A designation on Halkbank could have drastic impact on Turkey’s economy: Halkbank’s worth is estimated to be just under 10 percent of Turkey’s entire $791 billion financial sector.
Russian Defense Contracts
Turkey’s planned purchase of Russian S-400 anti-aircraft missile batteries could also run afoul of U.S. sanctions. Section 231 of the Countering America’s Adversaries Through Sanctions Act, which was signed into law in August 2017, aims to penalize governments that purchase military equipment from Russia.
However, Turkey appears to be proceeding with the purchase, announcing in September that it had signed a contract with Moscow and paid a deposit for the $2.5 billion missile system. The CAATSA provision stipulates sanctions against those that unknowingly engage in a “significant transaction” with the Russian defense sector. Whether or not Turkey can be subjected to sanctions now as a result of its deposit, rather than in 2020 when S-400 shipments are slated to begin, depends on the definition of “significant,” which a State Department official described as meaning not only monetary value, but significant adverse impact to U.S. national security—a standard Turkey’s S-400 purchase could well meet.
Another lever at U.S. disposal is the Global Magnitsky Act, passed in 2016, which allows the executive branch to impose visa bans and targeted sanctions on individuals responsible for committing human rights abuses or government officials or senior associates of government officials engaged in significant corruption.
The Halkbank case in the United States, which built upon a larger corruption scandal in Turkey in 2013, exposed the extent of corruption in Turkey, and implicated officials in the highest levels of government as complicit. As BPC wrote in Power and Corruption in Erdogan’s Turkey: Context and Consequences, “corruption, particularly in matters of economy and commerce, has become an instrument of policy and rule in the hands of Erdoğan and his Justice and Development Party (AKP).”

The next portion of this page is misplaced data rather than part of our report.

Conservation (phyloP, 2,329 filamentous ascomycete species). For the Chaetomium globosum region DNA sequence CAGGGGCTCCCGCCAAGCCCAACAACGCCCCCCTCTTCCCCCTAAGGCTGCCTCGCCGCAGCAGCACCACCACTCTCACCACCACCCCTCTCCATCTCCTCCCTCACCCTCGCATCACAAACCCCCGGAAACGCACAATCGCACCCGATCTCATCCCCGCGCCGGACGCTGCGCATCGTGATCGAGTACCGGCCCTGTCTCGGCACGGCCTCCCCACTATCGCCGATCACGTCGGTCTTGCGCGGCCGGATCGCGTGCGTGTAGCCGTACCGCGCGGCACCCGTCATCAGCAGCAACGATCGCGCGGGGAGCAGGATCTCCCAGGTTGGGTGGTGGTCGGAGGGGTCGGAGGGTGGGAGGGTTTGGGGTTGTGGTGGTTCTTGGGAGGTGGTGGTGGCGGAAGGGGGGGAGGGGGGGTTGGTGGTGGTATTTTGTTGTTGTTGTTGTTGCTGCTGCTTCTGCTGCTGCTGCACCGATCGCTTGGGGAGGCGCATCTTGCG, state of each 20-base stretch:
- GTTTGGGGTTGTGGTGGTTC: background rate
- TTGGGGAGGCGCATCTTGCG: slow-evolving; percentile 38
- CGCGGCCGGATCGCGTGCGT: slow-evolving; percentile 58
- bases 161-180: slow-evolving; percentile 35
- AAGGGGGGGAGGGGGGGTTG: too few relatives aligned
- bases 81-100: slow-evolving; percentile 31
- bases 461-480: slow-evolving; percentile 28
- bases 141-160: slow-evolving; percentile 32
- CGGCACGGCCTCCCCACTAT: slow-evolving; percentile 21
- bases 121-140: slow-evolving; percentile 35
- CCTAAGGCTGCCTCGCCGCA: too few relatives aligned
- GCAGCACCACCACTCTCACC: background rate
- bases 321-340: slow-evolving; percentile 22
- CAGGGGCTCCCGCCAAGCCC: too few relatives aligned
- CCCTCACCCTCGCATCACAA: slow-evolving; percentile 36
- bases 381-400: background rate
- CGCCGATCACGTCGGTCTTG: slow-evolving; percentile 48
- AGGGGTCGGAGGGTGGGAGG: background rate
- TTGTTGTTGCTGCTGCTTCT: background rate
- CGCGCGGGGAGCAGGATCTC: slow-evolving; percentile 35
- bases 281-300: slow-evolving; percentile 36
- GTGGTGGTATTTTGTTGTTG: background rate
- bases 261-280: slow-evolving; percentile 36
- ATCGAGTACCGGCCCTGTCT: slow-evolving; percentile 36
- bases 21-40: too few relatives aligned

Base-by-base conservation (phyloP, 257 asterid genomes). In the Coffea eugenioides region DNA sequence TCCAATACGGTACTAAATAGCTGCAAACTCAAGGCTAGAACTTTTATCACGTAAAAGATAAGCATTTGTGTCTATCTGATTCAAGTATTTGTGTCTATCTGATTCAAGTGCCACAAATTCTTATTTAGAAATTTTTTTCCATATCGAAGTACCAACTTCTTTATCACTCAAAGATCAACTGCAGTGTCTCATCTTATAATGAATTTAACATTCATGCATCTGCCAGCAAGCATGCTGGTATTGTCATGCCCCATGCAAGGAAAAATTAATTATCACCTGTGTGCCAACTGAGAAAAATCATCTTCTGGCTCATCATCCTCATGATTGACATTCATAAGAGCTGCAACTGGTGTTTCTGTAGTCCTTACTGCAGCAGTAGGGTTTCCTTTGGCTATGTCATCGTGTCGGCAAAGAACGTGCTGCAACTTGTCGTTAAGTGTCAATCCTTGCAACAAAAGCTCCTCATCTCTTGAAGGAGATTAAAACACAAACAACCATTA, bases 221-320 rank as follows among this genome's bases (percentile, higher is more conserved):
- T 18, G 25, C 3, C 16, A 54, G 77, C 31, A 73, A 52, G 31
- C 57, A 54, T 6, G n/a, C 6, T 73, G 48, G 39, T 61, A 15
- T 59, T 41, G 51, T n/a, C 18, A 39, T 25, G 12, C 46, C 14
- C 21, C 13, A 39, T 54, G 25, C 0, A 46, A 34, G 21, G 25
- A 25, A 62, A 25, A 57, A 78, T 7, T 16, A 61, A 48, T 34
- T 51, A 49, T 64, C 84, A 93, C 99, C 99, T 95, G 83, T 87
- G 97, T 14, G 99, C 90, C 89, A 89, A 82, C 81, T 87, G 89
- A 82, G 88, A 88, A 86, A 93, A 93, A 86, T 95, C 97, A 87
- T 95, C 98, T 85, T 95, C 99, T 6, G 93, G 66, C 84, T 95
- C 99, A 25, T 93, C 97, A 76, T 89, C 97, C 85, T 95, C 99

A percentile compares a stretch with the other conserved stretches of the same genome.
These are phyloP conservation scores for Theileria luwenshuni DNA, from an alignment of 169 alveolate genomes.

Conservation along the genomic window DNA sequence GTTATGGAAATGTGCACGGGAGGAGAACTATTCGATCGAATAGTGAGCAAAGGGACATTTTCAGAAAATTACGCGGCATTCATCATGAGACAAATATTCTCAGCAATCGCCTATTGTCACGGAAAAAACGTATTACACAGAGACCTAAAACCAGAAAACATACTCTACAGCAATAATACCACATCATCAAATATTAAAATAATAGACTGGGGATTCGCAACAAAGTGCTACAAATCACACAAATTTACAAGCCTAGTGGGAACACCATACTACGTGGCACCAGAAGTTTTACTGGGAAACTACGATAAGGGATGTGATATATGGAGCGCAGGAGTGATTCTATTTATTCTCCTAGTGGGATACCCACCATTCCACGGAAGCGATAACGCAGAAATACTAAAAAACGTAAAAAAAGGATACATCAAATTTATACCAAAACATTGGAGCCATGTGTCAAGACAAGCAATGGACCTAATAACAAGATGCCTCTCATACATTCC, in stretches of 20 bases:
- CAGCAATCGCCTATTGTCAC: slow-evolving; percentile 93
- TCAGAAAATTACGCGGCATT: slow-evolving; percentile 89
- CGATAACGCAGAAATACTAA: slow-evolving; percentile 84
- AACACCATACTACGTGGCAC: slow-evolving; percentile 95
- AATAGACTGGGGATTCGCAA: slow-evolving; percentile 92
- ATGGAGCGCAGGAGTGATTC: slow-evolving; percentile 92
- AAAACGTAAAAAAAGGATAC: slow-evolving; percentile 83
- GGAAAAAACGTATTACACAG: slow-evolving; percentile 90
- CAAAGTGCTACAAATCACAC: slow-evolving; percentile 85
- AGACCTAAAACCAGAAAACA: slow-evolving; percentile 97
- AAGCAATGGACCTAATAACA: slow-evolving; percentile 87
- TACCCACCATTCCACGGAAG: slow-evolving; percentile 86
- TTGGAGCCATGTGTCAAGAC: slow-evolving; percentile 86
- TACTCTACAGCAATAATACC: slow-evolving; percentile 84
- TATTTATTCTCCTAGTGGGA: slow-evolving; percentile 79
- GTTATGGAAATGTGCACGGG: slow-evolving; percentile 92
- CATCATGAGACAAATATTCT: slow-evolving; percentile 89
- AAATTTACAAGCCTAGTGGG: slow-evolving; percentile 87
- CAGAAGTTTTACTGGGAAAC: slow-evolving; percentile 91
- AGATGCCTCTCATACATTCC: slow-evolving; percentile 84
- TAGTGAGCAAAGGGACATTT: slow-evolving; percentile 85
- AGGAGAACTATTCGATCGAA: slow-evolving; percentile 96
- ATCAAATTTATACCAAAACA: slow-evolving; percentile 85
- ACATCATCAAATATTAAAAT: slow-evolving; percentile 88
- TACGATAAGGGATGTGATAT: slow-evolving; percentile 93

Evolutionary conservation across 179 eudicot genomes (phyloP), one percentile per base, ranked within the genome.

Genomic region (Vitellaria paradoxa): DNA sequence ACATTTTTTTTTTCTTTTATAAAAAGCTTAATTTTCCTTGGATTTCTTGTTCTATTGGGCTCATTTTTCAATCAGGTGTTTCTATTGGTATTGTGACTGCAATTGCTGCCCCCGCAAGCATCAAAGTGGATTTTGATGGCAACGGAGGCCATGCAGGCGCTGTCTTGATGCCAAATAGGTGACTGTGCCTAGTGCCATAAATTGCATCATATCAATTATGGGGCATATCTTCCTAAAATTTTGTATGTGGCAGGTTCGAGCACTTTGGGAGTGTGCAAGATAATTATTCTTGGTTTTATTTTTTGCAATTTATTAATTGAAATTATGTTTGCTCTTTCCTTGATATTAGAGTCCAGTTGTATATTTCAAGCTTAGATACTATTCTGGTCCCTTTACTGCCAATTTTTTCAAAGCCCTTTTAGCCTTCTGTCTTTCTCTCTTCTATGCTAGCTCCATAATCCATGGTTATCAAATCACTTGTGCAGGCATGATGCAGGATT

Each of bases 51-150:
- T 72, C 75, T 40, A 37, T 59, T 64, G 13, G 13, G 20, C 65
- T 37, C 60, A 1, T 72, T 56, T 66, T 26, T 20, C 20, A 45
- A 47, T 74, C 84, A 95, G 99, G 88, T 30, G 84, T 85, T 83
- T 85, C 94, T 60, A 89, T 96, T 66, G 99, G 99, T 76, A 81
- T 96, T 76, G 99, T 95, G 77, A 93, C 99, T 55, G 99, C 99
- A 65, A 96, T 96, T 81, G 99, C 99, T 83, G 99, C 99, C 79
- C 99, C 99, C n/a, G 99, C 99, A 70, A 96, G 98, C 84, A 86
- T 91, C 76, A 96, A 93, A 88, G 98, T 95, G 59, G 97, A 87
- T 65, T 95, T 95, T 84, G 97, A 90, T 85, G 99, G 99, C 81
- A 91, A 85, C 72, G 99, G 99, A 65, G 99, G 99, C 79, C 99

In Erdogan’s Turkey, access to state resources has increasingly become a mechanism for Erdogan and his government to maintain the support of his base, which includes influential leaders in business and media. Targeting Erdogan’s cronies and clients through the Global Magnitsky Act could have a significant impact on Erdogan’s ability to maintain that support—especially as Turkey heads into an election cycle, including presidential elections, in 2019.
Application of Sanctions
In choosing whether or not to apply relevant sanctions, U.S. policymakers must weigh the risk that sanctions may have the opposite intended effect: pushing Turkey even further down its current path rather than reversing its course. However, with Turkey and the United States consistently working at cross-purposes in the region, and with the current risk of direct U.S.-Turkey confrontation in Manbij, doing nothing should no longer be an option.